So, why does climate change sometimes mean more rain?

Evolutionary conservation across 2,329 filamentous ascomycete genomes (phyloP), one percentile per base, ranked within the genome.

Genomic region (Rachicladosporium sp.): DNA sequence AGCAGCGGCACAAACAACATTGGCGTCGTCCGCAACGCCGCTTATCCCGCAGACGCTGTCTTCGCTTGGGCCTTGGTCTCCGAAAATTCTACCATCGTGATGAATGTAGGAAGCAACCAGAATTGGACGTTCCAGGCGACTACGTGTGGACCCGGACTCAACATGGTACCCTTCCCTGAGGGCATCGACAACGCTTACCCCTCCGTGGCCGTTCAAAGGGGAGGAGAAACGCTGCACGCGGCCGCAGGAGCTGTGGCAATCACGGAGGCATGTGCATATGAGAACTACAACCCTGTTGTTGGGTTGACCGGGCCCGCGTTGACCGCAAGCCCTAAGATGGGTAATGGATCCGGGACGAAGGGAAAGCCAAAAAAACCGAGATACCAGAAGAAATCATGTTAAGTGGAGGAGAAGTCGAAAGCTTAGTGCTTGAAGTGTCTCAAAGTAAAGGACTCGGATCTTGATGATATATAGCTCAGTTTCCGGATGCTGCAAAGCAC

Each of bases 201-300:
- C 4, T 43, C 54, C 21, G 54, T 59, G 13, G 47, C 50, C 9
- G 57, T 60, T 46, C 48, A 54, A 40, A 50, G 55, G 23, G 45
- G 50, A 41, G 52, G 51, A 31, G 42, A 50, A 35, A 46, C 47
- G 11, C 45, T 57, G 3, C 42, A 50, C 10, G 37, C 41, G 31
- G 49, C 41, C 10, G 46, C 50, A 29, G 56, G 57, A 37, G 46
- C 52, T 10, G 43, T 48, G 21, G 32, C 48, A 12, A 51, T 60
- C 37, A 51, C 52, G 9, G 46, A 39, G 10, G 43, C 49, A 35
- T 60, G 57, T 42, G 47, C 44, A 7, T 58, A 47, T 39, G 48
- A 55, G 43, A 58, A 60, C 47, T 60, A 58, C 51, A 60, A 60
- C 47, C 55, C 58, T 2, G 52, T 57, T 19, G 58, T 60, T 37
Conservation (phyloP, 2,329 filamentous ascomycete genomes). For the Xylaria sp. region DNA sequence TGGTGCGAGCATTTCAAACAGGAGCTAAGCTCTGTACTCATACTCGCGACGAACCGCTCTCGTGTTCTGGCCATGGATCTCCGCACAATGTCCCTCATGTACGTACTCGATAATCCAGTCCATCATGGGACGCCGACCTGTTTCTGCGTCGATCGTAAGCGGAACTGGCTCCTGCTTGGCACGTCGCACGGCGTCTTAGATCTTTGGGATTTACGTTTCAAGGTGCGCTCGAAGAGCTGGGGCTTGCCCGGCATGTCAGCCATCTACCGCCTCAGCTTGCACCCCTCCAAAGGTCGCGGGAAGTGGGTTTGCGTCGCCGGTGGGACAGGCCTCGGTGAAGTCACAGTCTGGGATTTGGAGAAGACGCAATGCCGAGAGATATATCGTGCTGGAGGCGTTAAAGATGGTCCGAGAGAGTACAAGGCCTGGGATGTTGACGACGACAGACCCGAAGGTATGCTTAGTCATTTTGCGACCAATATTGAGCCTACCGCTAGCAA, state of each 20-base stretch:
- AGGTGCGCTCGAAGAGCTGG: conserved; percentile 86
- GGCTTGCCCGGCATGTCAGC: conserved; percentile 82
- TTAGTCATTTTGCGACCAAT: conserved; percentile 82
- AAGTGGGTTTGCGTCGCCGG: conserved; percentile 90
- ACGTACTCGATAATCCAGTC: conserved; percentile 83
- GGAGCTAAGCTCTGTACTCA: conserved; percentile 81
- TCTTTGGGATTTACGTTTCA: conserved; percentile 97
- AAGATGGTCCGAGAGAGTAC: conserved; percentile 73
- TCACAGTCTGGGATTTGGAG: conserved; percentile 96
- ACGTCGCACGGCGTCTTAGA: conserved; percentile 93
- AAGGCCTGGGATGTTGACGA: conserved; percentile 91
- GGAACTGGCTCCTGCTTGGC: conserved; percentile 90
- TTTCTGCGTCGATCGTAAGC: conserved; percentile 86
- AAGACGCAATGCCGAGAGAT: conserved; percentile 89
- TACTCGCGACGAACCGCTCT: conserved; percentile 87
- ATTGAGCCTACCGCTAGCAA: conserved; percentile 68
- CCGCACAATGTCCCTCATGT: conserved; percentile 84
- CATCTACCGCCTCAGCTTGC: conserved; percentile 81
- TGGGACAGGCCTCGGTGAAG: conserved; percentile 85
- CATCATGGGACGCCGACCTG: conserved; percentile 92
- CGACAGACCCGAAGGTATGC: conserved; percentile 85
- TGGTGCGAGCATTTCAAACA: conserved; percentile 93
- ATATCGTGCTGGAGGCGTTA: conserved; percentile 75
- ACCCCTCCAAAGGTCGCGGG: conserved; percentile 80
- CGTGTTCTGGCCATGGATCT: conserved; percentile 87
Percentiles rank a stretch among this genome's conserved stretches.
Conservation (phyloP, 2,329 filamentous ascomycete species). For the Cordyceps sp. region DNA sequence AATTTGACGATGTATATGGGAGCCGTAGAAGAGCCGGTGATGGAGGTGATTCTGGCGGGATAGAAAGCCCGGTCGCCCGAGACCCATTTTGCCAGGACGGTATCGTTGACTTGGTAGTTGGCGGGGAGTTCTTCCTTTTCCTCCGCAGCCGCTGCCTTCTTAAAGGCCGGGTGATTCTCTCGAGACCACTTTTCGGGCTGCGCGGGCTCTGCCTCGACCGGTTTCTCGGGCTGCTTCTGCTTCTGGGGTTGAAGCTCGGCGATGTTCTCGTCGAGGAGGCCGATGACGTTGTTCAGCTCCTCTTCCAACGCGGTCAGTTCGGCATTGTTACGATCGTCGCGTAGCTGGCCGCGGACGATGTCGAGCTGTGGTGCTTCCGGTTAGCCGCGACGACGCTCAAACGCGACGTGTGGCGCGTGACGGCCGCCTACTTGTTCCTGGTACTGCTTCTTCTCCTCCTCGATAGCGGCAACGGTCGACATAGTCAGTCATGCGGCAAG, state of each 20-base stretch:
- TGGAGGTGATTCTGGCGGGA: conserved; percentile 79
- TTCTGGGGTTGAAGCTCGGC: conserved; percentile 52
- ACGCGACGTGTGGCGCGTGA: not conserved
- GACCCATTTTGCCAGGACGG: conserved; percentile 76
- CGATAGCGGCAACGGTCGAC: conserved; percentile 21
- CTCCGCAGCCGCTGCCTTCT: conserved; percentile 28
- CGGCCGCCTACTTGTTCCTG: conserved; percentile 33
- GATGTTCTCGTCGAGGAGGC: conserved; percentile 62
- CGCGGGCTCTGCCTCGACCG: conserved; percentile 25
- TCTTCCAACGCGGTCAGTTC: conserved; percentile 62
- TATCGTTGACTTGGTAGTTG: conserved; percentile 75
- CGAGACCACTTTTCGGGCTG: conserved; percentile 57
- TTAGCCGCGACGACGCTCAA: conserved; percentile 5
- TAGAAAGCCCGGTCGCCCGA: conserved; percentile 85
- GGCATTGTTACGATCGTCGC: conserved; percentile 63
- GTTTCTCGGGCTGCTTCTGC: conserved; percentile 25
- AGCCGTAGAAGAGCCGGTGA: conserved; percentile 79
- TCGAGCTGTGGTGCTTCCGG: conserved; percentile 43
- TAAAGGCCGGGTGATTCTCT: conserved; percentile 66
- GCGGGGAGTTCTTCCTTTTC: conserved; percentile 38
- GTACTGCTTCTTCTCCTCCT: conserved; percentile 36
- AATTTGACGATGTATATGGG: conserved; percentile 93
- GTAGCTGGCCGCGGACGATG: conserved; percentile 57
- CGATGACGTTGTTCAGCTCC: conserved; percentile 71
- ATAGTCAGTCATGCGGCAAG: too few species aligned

The climate crisis is impacting weather patterns and the water cycle in dangerous ways. Climate change is making weather less predictable as heavy rainfalls are more likely. Urban flooding occurs when water flows into an urban region faster than it can be absorbed into the soil or moved to and stored in a lake or reservoir. It can be caused by flash flooding, coastal flooding, river floods or any place there is a water source. So, why does climate change sometimes mean more rain? Simply, the rate of evaporation from the ocean is increasing as the world warms. If you know anything about the rain cycle, the clouds floating overhead contain water vapor and cloud droplets, which are small drops of condensed water. Within a cloud, water droplets condense onto one another, causing the droplets to grow. When these water droplets get too heavy to stay suspended in the cloud, they fall to Earth as rain. Water is continually evaporating and condensing in the sky. Most of the condensed water in clouds does not fall as precipitation because their fall speed is not large enough to overcome currents that support the clouds. When the temperature increases, so does the water-holding capacity of the atmosphere. Rising temperatures due to increased heat-trapping emissions causes more water to evaporate from the oceans in to the clouds above. The warmer the atmosphere, the more water vapor, the more rain.